Four Color Comments: Why Can’t You Get All The Toys From Toy Fair?

If Toy Fair shows it, why can’t I find it? Toy Fair is this upcoming weekend, and as always, manufacturers plan to show us a whole lot of great toys, action figures, […]

If Toy Fair shows it, why can’t I find it?

Toy Fair is this upcoming weekend, and as always, manufacturers plan to show us a whole lot of great toys, action figures, statues, games, props, etc. So, it’s a natural assumption that everything you see at Toy Fair you’ll be able to buy. But, unfortunately, this isn’t always the case.

This, of course, causes many fans to fly off the handle and blame the manufacturer for not making the toys they displayed at the fair. This is just a total lack of knowledge on the fans’ part. Why? Bottom line, no manufacturer can force a store to stock their items. It’s that simple. Some fans will argue that the manufacturers can, but they just don’t how the entire process works.

So how does it work? How does it go from concept to a toy in your hand? The answer is the manufacturing process.

As you’re reading this, you might be saying to yourself: “How does he know all of this?” “Who does he think he is?” Well, my background is 18 years in supply chain management. That’s a major component of the process involved in the production and distribution of a new product. So, I have a good idea of how it works, and I hope to clear some things up.

Now mind you, this is the brief version.

Every toy starts with an idea. That idea is then researched to see if there’s an actual market need or demand for it. If the idea is a licensed property, then the manufacturer needs to convince the license owner of the product demand and negotiate a licensing fee to be paid to the owner of the design (licensor). Then the manufacturer (licensee) determines how much it would cost to produce the finished good. From there the manufacturer creates a prototype or mock product. If the development team thinks the mock-up will be a market winner, then an approval model is created. Next, the manufacturer sends the second-generation design to the license holder to approve.

Once the license holder approves the model, the manufacturer builds a small production run. Approval production samples are sent to marketing, manufacturing, and the license holder for the final sign off. When the production samples are all approved, sales and marketing reaches out to the buyers of the various big box and smaller stores to see if there is still an interest. If the interest exists, the store’s buyer will place an order with the manufacturer. Sometimes the manufacturer will reach out to the stores one on one, other times they show off the products at Toy Fair.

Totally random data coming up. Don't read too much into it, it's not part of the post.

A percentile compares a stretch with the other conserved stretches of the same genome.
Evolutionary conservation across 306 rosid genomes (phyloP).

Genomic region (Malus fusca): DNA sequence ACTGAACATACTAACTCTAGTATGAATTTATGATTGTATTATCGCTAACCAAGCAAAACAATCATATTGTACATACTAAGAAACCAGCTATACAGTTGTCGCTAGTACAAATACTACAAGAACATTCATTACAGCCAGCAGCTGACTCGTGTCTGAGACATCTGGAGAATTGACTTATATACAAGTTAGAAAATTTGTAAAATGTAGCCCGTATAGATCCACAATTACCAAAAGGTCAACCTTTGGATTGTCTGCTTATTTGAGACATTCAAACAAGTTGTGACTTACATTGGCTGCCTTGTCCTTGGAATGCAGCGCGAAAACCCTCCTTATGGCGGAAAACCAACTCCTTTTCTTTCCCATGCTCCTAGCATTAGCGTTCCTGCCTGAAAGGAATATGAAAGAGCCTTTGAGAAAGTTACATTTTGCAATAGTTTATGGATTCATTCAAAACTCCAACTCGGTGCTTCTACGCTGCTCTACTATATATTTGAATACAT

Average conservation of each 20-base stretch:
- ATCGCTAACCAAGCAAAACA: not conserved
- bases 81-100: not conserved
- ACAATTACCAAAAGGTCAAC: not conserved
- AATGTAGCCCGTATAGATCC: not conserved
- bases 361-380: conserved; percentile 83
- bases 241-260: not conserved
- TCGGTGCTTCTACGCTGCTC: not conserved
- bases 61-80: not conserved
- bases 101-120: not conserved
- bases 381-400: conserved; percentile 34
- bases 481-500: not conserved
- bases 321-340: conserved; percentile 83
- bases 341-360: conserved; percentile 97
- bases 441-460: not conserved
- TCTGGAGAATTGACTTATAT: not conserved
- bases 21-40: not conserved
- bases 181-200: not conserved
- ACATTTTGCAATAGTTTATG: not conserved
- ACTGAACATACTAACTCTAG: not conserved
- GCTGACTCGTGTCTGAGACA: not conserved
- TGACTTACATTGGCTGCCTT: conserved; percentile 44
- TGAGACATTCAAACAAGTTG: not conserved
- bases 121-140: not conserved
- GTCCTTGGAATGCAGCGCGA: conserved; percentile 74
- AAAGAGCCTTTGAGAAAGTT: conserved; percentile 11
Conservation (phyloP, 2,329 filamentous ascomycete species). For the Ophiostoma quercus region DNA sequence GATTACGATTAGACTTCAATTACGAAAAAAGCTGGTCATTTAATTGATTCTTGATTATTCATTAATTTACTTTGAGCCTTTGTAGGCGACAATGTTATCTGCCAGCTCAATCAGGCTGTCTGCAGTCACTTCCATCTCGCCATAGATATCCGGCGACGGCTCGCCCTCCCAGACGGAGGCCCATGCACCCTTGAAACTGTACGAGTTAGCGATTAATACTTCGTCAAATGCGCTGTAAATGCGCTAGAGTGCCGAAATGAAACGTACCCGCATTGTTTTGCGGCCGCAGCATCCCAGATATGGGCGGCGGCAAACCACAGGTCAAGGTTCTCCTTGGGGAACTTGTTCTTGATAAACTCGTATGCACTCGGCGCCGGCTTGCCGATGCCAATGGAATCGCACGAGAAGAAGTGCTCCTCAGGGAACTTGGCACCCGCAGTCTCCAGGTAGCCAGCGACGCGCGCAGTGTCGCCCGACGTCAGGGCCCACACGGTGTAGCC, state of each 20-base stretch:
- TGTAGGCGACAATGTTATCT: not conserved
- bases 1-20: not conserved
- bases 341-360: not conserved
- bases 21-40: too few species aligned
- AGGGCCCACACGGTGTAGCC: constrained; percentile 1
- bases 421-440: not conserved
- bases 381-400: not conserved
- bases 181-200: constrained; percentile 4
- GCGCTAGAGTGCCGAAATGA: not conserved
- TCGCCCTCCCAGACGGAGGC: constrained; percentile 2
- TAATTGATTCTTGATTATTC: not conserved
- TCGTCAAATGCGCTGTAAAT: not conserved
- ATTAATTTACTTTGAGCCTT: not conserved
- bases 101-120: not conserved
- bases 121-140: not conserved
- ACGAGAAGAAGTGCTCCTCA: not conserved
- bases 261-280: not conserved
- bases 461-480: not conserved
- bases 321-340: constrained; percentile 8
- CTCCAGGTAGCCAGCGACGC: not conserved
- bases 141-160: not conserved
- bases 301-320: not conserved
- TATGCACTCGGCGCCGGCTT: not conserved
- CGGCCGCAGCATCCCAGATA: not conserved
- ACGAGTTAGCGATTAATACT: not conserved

So, it’s the store buyer that determines which stores gets the new toy line and determines how many units to buy. When the orders for the new toys are received, the toys are manufactured and shipped out to the stores or store’s warehouses, for sale to consumers.

At this point, the manufacturer no longer has control of the situation. From there it goes to the store’s distribution center, where it is divided up and shipped to the individual stores. This is based on a decision made by the store’s buyer or marketing department. It’s up to the store to determine what it gets and how much. Sometimes, the new stock isn’t put out, until the old stock is completely sold.

Although the entire process can be frustrating, in most cases, there is very little manufacturers like Hasbro and Mattel can do. They have no control over product placement in the stores. They can try to talk to the stores, but the manufacturers usually deal with things on a corporate level, not the store level.

Moreover, there is still a ton of stuff that was shown at Toy Fair but never got the attention of the store buyers. A lot of smaller manufacturing companies have their own online stores so they can rely on their website to generate orders. However, many of the larger companies don’t have online storefronts, and a lot of times the new product gets scrapped. All that hard work just gets written off as a loss, and the product dies before it ever comes to life.

I’m not saying the manufacturers are without fault. Things like delivery dates and case packings fall on the shoulders of the manufacturers. But as I stated above, the manufacturer has no control which of your local stores will get the product.

In the end, we can only hope what we see at Toy Fair will actually make it into our hands.

Brian Isaacs - Executive Editor / Publisher

About Brian Isaacs - Executive Editor / Publisher

An avid comic collector/reader for over 40 years and self-proclaimed professor of comicology, Brian original started up the site Pendragon's Post to share his voice. Well that voice has been shared, and evolved into The Fanboy Factor. Brian is an advocate for remembering comic roots, and that we don't forget what was created in the past, and encourage everyone to read it as well. When not swimming in geek culture, he can be seen corrupting..introducing his young son to comics, much to his wife's chagrin.